46 Acute Ischemic Stroke Secondary to Cardiac Myxoma Embolus
46.1 Case Description
46.1.1 Clinical Presentation
A 28-year-old female initially presented to the emergency department as a code stroke with left-sided deficits. She underwent successful thrombectomy, but sustained residual loss of vision in the left eye. Poststroke workup with echocardiography revealed a left atrial mass, and CT of the abdomen revealed emboli to the liver and spleen. She underwent minimally invasive cardiac surgery 2 days after her initial presentation with pathology, demonstrating a left atrial myxoma. Four years after her initial episode, she presented with headaches, which prompted MRI evaluation.
46.1.2 Imaging Workup and Investigations
MRI at the time of the second presentation revealed a fusiform aneurysm of the distal right M1 and proximal right M2 branches.
Acute ischemic stroke secondary to cardiac myxoma and subsequent development of myxomatous aneurysm.
On the initial presentation, the patient underwent successful thrombectomy.
Subsequent discovery of the fusiform right middle cerebral artery (MCA) aneurysm prompted initiation of acetylsalicylic acid (ASA) to prevent potential future ischemia.
Resection of the cardiac myxoma
From her initial presentation, the patient sustained minimal deficits after a successful thrombectomy and resection of the cardiac myxoma.
Subsequent discovery of the right MCA fusiform aneurysm prompted initiation of ASA treatment. Surveillance MRI imaging over the next three years demonstrated no complications (Fig. 46.1).
46.2 Companion Case
46.2.1 Clinical Presentation
A 25-year-old female presented to the emergency department 5 hours post onset of sudden weakness of the right face and arm. Since initial CT was normal but symptoms persisted, the patient underwent emergency MRI for evaluation of acute ischemic stroke. MR demonstrated acute ischemic infarcts in the left occipital lobe, left midbrain/cerebral peduncle, and left thalamocapsular region (Fig. 46.2). Past medical history was significant for migraines and Crohn disease.
46.2.2 Imaging Workup and Investigations
Intracranial and cervical MRA are normal without any findings for vasculitis or atherosclerosis.
Serum antinuclear antibody is positive. Antiphospholipid antibody is borderline. Coagulation studies are normal.
Transesophageal echocardiogram demonstrates a left atrial mass (Fig. 46.3). This mass went on to be resected, and pathology was consistent with a cardiac myxoma.
Acute ischemic stroke secondary to cardiac myxoma.
The patient was not considered to be a tissue plasminogen activator candidate, as she presented outside the therapeutic window. Additionally, the absence of a large vessel occlusion and the low National Institutes of Health Stroke Scale (NIHSS) score meant she was not a candidate for endovascular treatment.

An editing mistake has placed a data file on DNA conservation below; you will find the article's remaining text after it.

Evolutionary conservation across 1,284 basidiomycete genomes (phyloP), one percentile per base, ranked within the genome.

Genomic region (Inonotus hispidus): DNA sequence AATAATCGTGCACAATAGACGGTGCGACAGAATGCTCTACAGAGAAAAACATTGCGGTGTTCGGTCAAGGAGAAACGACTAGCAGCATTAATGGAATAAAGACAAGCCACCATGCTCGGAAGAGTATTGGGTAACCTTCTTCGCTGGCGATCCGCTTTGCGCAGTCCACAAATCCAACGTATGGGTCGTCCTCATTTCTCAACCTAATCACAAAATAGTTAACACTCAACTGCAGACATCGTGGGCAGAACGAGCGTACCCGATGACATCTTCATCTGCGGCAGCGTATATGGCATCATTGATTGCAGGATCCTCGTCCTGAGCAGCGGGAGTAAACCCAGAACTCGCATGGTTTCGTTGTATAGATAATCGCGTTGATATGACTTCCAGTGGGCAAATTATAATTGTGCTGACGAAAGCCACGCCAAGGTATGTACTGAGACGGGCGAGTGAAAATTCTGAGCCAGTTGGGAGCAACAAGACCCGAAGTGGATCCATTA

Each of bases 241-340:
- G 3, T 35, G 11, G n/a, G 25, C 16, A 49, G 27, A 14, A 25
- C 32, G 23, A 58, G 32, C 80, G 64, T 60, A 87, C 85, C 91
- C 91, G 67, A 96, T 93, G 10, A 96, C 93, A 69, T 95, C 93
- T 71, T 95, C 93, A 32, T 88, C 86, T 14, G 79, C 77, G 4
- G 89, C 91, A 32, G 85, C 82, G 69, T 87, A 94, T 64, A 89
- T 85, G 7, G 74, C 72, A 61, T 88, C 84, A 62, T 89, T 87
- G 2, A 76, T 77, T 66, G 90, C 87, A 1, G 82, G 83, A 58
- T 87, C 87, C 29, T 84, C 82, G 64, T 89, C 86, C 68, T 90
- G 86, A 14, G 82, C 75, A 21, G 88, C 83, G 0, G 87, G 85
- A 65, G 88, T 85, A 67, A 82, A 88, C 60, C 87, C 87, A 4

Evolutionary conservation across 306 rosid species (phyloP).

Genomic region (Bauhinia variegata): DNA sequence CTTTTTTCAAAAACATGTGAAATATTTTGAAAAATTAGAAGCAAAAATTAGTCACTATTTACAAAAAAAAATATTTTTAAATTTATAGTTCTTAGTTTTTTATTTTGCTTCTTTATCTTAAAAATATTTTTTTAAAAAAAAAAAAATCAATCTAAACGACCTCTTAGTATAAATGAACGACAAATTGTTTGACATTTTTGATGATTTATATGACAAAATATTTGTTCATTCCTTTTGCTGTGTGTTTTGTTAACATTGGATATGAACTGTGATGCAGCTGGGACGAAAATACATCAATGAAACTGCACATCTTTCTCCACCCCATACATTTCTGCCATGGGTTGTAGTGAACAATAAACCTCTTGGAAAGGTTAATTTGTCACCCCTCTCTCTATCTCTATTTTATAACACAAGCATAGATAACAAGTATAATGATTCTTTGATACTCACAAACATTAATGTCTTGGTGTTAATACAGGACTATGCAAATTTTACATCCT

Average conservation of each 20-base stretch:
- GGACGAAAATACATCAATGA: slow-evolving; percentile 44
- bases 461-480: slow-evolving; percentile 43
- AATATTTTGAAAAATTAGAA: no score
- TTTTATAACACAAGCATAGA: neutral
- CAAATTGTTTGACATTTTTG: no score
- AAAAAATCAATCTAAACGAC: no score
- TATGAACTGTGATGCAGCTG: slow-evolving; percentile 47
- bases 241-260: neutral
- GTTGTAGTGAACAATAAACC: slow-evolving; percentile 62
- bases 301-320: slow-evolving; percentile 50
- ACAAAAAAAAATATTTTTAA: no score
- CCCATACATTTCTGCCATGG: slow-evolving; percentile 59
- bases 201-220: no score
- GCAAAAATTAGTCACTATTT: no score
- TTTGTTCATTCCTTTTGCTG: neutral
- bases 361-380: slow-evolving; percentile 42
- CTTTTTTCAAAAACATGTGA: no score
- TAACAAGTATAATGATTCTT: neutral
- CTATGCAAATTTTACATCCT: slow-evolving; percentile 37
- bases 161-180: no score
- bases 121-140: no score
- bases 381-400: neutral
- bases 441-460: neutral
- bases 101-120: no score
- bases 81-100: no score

Resection of the cardiac myxoma.
Two years following treatment, the patient presented with flashing lights in her right eye. MRI was performed, which revealed three hemorrhagic foci in the left occipital lobe (Fig. 46.4). These were thought to possibly represent metastatic lesions.
Diagnostic cerebral angiography was performed which demonstrated distal fusiform aneurysms in the region of these hemorrhagic lesions. These findings were suggestive of oncotic aneurysms secondary to myxomatous emboli (Fig. 46.5). These were treated conservatively with close imaging follow-up.
Cardiac myxomas are reported to be the cause of 0.5% of acute ischemic strokes. 1 Furthermore, approximately 30% of myxoma patients present with systemic or cerebral emboli. 2 Cerebral infarction in myxoma patients is secondary to embolization of tumor particles or thrombotic material covered with tumor cells. 3 In fact, several case reports on mechanical thrombectomy for treatment of acute ischemic stroke in myxoma patients have demonstrated myxomatous tissue in the retrieved emboli. 4 , 5
Stroke Secondary to Cardiac Myxoma
Infarction due a cardiac myxoma commonly manifests as multiple infarcts in more than one vascular territory due to its cardioembolic nature. 3 Case series on the prognosis of myxomatous emboli have found that nearly 50% of patients have severe neurological deficits and 20% of patients die related to complications of cerebral infarction. The multivessel territory of the infarcts are thought to contribute to a poorer prognosis in these patients. 6 Reported complications following ischemic stroke secondary to cardiac myxoma include herniation and hemorrhagic transformation. 7
While there are several cases describing the use of intravenous thrombolysis in the treatment of ischemic strokes secondary to myxoma, the results have been mixed. 5 , 8 , 9 , 10 , 11 This is thought to be secondary to the fact that emboli are primarily composed of tumor cells rather than thrombus. Case reports of endovascular recanalization in the setting of large vessel occlusion have yielded promising results. Overall, most authors favor the use of thrombolysis or endovascular recanalization when no contraindications exist. 4 , 5